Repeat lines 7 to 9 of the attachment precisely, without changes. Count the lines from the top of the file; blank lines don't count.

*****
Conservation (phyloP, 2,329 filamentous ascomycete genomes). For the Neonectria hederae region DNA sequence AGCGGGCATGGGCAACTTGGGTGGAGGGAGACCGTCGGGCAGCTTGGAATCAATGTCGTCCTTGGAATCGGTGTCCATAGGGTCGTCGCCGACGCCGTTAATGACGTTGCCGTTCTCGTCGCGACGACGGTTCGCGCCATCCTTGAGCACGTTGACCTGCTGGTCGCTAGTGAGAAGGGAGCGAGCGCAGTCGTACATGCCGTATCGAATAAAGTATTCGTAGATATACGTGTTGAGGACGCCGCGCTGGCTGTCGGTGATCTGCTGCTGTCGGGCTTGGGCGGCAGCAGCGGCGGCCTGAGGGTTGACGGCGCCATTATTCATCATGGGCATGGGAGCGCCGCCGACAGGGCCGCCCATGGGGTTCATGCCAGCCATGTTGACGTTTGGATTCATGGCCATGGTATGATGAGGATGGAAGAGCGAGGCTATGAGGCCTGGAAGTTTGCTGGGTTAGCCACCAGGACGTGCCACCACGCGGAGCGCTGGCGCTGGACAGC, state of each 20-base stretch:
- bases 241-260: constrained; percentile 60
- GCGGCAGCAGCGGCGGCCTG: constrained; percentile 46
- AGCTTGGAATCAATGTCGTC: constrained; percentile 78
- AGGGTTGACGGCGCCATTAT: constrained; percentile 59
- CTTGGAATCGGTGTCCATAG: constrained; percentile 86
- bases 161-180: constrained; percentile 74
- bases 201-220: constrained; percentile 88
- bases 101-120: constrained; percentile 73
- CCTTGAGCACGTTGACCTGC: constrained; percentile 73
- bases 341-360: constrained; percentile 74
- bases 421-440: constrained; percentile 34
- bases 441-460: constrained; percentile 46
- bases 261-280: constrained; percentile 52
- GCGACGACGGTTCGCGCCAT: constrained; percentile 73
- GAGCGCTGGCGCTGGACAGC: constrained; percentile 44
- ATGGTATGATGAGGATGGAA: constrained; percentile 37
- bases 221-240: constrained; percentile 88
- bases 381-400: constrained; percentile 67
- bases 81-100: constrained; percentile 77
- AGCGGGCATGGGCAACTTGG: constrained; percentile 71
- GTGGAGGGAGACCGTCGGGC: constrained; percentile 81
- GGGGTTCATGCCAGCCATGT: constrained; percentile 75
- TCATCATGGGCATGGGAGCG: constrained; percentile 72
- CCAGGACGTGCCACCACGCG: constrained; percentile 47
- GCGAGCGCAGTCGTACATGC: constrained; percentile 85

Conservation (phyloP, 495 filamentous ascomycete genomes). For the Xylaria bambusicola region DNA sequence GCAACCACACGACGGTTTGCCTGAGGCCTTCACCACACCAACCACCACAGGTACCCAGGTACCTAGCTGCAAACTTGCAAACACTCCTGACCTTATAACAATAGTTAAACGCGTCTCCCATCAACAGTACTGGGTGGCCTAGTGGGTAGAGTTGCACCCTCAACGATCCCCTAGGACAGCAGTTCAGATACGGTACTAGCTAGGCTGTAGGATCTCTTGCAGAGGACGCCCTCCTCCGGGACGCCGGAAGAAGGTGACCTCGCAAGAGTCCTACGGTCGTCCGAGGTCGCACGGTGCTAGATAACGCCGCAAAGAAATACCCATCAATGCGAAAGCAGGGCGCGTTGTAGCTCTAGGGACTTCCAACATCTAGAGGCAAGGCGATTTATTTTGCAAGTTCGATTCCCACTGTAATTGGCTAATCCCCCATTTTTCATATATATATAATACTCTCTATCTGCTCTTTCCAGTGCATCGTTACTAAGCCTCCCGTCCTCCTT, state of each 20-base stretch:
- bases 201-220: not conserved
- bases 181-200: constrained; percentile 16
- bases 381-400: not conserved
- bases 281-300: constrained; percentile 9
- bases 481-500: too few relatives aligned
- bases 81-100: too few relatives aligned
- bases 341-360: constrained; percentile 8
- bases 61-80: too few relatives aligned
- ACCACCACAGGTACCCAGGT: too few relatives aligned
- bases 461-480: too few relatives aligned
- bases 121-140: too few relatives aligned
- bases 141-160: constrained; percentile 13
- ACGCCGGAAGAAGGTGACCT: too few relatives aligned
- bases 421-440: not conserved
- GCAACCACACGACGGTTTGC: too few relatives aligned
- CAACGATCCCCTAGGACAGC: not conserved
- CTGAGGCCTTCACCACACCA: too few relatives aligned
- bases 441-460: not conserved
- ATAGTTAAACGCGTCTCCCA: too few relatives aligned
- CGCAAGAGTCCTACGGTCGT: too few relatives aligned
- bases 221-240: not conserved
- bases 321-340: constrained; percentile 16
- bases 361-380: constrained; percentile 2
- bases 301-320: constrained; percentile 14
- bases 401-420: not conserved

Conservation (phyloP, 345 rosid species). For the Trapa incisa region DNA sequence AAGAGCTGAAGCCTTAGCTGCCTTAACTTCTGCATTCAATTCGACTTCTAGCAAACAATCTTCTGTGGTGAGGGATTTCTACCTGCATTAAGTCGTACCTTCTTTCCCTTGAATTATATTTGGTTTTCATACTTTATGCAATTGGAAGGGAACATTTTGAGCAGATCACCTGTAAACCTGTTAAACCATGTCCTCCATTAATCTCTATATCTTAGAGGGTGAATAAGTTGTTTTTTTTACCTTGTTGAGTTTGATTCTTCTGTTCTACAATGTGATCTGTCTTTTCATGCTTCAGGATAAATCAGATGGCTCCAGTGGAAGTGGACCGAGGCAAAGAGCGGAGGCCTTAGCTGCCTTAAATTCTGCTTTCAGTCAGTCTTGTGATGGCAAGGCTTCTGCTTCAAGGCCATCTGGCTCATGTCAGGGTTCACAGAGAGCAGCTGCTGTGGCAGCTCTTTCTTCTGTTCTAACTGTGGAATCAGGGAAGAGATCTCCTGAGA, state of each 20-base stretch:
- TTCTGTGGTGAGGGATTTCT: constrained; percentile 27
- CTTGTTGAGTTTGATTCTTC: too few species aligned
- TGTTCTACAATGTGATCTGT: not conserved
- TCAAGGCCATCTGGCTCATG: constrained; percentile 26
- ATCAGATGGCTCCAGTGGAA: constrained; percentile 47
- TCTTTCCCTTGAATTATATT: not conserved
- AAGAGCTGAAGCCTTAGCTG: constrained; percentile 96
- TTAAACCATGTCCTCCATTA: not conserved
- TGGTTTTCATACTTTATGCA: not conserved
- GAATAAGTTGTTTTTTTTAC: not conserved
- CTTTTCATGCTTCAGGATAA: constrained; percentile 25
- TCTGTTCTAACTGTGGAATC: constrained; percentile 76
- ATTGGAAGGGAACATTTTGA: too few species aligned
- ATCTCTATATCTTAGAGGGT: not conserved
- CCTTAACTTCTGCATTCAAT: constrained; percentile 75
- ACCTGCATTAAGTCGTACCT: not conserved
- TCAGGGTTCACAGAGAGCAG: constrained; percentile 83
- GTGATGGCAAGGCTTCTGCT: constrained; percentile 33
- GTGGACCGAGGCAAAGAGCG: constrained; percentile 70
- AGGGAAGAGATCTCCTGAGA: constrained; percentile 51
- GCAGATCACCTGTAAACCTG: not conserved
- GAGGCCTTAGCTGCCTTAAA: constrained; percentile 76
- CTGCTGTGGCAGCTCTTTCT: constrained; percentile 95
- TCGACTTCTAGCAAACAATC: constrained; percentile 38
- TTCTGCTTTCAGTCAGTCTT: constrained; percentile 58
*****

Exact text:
- bases 161-180: constrained; percentile 74
- bases 201-220: constrained; percentile 88
- bases 101-120: constrained; percentile 73